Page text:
Reid: Rubio should be sued over missed votes
© Greg Nash/The Hill

Senate Minority Leader Harry ReidHarry Mason ReidDemocratic insiders stay on the sidelines in 2020 race Harry Reid calls for end to all caucuses Reid pushes back on Sanders suggestion that a Democrat with plurality of delegates should be the nominee MORE (D-Nev.) fired off his latest rhetorical punch at Sen. Marco RubioMarco Antonio RubioOvernight Energy: Critics pile on Trump plan to roll back major environmental law | Pick for Interior No. 2 official confirmed | JPMorgan Chase to stop loans for fossil fuel drilling in the Arctic MacGregor confirmed as Interior deputy chief GOP casts Sanders as 2020 boogeyman MORE Tuesday, saying the Florida Republican should be forced to pay back his government salary. 

"I feel that Marco Rubio should be sued to pay back all the money that the federal government paid him," Reid told reporters. "He was never here, and the state of Florida was missing a senator during that time."

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Asked how he felt about Rubio's decision to run for reelection, Reid said, "On the day he announces he's running for the Senate he misses a very important Foreign Relations meeting. ... He owes the people, the state of Florida, some time." 

A Rubio spokesperson hit back at Reid, saying "no one in Florida cares about Harry Reid's ramblings." 

"We don't recall him making this argument about Barack ObamaBarack Hussein ObamaDemocrats duke it out in most negative debate so far Biden, Sanders battle over Cuba, Obama Biden attacks Sanders at debate over Obama primary MORE when he missed 64 percent of votes while running for president in 2008, Hillary ClintonHillary Diane Rodham ClintonDemocratic insiders stay on the sidelines in 2020 race Hillicon Valley: Twitter falling short on pledge to verify primary candidates | Barr vows to make surveillance reforms after watchdog report | DHS cyber chief focused on 2020 The Hill's Campaign Report: High stakes at last Democratic debate before Super Tuesday MORE who missed 68 percent in 2008, or Bernie SandersBernie SandersWinners and losers from the South Carolina debate Five takeaways from the Democratic debate Sanders most searched, most tweeted about candidate during Democratic debate MORE who until last week hadn't voted since January," the spokesperson added.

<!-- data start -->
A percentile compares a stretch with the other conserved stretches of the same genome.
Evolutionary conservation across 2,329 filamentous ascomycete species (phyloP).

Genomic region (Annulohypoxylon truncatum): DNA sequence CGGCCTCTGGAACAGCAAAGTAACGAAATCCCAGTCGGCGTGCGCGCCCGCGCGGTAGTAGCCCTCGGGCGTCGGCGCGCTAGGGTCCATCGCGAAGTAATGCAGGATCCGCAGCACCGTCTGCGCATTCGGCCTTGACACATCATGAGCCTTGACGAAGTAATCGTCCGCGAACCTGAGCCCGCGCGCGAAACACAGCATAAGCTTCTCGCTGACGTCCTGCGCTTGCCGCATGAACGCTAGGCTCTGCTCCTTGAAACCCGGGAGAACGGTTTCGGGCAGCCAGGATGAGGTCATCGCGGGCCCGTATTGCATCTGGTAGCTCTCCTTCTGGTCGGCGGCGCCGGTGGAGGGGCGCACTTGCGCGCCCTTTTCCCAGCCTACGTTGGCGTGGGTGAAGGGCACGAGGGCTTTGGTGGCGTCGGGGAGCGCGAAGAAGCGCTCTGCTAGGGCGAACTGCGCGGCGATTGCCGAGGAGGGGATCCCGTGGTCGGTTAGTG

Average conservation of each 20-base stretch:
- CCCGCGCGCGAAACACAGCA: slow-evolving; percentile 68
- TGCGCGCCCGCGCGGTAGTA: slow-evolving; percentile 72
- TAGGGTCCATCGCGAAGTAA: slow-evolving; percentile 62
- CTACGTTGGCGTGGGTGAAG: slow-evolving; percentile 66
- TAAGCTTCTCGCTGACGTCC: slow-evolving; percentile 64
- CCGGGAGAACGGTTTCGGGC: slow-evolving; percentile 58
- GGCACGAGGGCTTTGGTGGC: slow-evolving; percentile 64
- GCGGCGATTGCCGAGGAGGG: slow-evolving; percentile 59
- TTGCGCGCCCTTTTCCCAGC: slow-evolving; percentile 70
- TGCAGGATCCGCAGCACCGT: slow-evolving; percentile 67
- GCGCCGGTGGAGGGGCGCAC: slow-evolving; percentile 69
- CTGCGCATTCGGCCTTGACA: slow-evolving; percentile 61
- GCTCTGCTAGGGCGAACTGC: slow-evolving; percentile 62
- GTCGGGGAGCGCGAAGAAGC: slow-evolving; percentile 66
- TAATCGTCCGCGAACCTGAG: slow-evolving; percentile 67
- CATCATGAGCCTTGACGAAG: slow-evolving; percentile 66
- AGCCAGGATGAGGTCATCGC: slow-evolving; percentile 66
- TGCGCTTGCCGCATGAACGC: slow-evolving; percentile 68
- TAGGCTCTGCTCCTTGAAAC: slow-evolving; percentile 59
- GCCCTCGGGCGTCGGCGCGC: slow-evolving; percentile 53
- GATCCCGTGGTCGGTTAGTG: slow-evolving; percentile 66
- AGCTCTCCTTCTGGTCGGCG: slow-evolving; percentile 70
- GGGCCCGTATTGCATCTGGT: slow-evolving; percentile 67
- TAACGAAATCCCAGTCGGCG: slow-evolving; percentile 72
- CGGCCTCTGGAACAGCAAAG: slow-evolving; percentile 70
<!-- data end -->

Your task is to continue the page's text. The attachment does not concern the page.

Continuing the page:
A reporter shouted a question to Reid on Tuesday about Sanders’s attendance, but the Nevada Democrat had already walked away from the microphones. 

His comments come after Rubio reversed his decision not to run for reelection last week and announced that he would run in November instead of retiring at the end of the year. 

Reid has repeatedly used the Senate floor and his weekly press conferences to lash out at Rubio, who missed more votes than any other senator last year as he ran an ultimately failed presidential bid. 

The outgoing Senate Democratic leader repeatedly said last year that the Florida Republican should resign, saying he "started denigrating the Senate."

Rubio has defended his voting record while campaigning for president, noting that he returned to Washington for important votes or when his absence could change the outcome of the vote. 

"[A] large number of the votes that are now taken in Congress in Washington, D.C., are precooked," he said in an interview with Fox Business's "Cavuto Coast to Coast" earlier this year. "The votes are already counted. Oftentimes the votes are just for show in order to make a statement." 

Republicans are defending 24 Senate seats in November, including a handful in states previously carried by President Obama. GOP senators, who pressured Rubio to reconsider his decision to retire, quickly praised his move to run for reelection, arguing it will help keep the seat in Republican hands.

Updated 8:43 p.m.